Life after Catastrophe
The findings, published in the April 12 issue of the Proceedings of the National Academy of Sciences (PNAS), suggest that tiny larvae travelled hundreds of miles to re-populate a hydrothermal vent after it endured a volcanic eruption that destroyed all adult life-forms.
"As a larval biologist, I think the most important aspect of this study is the idea that populations can change how connected they are to other populations over time," said co-author Diane Adams, a guest investigator at the Woods Hole Oceanographic Institution (WHOI).
The interconnected nature of life on Earth, and how those relationships change over time, is an important aspect of astrobiology. By learning how life survives catastrophes, astrobiologists also can learn the limits to life, and the requirements necessary for life to colonize new environments.
Riding the Currents
According to Adams, hydrothermal vents normally just expel a mix of gases and thermally- and chemically-altered seawater. The expulsion of molten lava occurred near the vents, and this eruption created a natural experiment that allowed the scientists to study how life reacts to and recovers from catastrophe.
The research team compared vent populations before and after the volcanic event. Adams and her colleagues found that the larvae present at the vent after the eruption were considerably different from the species that had lived at the vent prior to the volcanic incident. What startled the scientists the most was the discovery of the Ctenopelta porifera species.
"The presence of Ctenopelta was surprising because the only known adult populations are found hundreds of kilometers away," said Adams.
The researchers were baffled as to how the larvae managed to survive the long-distance underwater journey. Imagine an organism no larger than the thickness of a couple of sheets of paper traveling nearly 200 miles. That is what the Ctenopelta larvae did when they found their way to the vents at the study site.
According to Adams, it´s a surprising finding since currents in the deep sea are generally pretty slow.
"We do know that it is their tiny larval stage that makes this journey," Adams explained, "but the larvae are too small and weak to swim the distance."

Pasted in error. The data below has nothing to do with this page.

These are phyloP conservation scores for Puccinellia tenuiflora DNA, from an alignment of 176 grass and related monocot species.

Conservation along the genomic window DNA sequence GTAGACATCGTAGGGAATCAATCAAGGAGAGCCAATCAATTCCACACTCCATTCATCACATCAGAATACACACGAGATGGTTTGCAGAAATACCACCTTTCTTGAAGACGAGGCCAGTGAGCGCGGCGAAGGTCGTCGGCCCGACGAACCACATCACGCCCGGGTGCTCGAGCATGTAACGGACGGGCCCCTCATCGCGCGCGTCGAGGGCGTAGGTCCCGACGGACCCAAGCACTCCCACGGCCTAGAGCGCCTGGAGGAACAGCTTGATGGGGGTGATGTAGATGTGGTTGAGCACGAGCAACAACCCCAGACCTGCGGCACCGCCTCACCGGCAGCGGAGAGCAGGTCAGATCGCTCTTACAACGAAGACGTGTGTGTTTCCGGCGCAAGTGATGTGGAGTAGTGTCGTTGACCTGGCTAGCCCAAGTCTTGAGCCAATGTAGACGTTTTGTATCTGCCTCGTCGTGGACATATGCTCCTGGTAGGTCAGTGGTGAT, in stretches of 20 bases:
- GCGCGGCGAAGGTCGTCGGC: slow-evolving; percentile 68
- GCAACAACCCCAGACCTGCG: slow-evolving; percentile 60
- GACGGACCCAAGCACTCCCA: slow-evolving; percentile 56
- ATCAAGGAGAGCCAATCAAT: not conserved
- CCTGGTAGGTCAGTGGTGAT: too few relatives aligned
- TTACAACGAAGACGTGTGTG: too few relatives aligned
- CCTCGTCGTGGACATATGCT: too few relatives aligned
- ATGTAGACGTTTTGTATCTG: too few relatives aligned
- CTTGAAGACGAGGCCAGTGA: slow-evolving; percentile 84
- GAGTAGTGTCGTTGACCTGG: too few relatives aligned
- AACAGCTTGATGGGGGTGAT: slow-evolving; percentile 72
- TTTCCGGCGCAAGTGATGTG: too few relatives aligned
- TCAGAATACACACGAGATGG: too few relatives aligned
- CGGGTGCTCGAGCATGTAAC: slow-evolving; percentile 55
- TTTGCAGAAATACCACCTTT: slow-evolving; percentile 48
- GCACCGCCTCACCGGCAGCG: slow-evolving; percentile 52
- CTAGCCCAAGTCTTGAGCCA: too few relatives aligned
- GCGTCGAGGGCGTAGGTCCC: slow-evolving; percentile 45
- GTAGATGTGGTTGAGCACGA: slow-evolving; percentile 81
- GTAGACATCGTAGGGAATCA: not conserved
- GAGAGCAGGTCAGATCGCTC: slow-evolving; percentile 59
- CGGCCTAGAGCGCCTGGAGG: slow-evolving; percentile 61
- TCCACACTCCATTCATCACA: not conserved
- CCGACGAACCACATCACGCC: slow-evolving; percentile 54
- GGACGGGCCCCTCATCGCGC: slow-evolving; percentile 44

Researchers are focusing on two possible explanations. One is that the larvae "ride the currents." Adams´s co-author Lauren Mullineaux and some colleagues from WHOI conducted a modeling study to try to show the presence of northward and southward jets along the ridge.
"However, there is a large transform fault in between our study site and the only known adult populations, which interrupts these jets," said Adams.
The other possibility is for the larvae to travel along currents that are created when large eddies, originating off the coast of Central America, cross the ridge. Mullineaux and a colleague conducted another modeling study that showed these eddies had the potential to produce strong currents in the deep sea that could transport larvae hundreds of miles.
"Based on the time scale of this study, they still need to provide a faster mechanism or one that explains the extended larval lifetime to explain their observations," Guzman said. "They also discarded high temperature differences but could not rule out the different chemistry dominating the vent before and after the eruption."
In searching for an explanation for the unexpected findings (such as the presence of the Ctenopelta larvae), factors such as temperature were ruled out since the pre-eruption and post-eruption temperatures at the site were similar. However, the scientists say that it is possible that the chemistry of the environment changed, and that could have affected what sort of life could survive at the vent in the aftermath of the eruption.
Adams, Mullineaux and their colleagues now have turned their attention to investigating how the larvae disperse long distances. They plan on taking a closer look at the role eddies and underwater jets play in connecting vent communities.
Connecting Life and Planetary Processes
The study sites were located along the East Pacific Rise (EPR) – a section of the mid-ocean ridge system that spans from near New Zealand to the Gulf of California, a couple of hundred miles off the coast of Mexico. The EPR forms the boundary of the Pacific and Cocos tectonic plates, which are separating at a rate of more than four inches every year. That creates a lot of volcanic activity and hydrothermal vents, making the ridge a prime location for studying how life originates, survives and interacts at these harsh environments.
One of the prevailing theories for the origin of life is that it started at such hydrothermal vent environments at least 3.8 billion years ago. While the eruption at this study site wiped out all of the complex life on the seafloor, bacteria and archaea, especially those in the subseafloor, were not completely eradicated. Adams said disturbances like volcanic eruptions are unlikely to effectively sterilize a vent and could actually be a catalyst for evolution.
In other words, bacteria and archaea populations can survive the eruptions, and by eliminating the competition of the more complex life forms, the eruptions create more space for the single-celled life forms to thrive. Other factors that can also help create a conducive environment include the rapid changes in the surroundings and the gene pools, and the smaller population size of certain species that previously dominated the hydrothermal vent site.
Guzman suggested that the process observed in this study represents a "punctuated phenomenon" that produces rapid evolution.
These types of studies, he further noted, provide an opportunity to indirectly test the processes of the origin, evolution and future of life on Earth and, possibly, elsewhere in the universe.
"The results are exciting and open new scientific questions that deserve further investigations," Guzman said.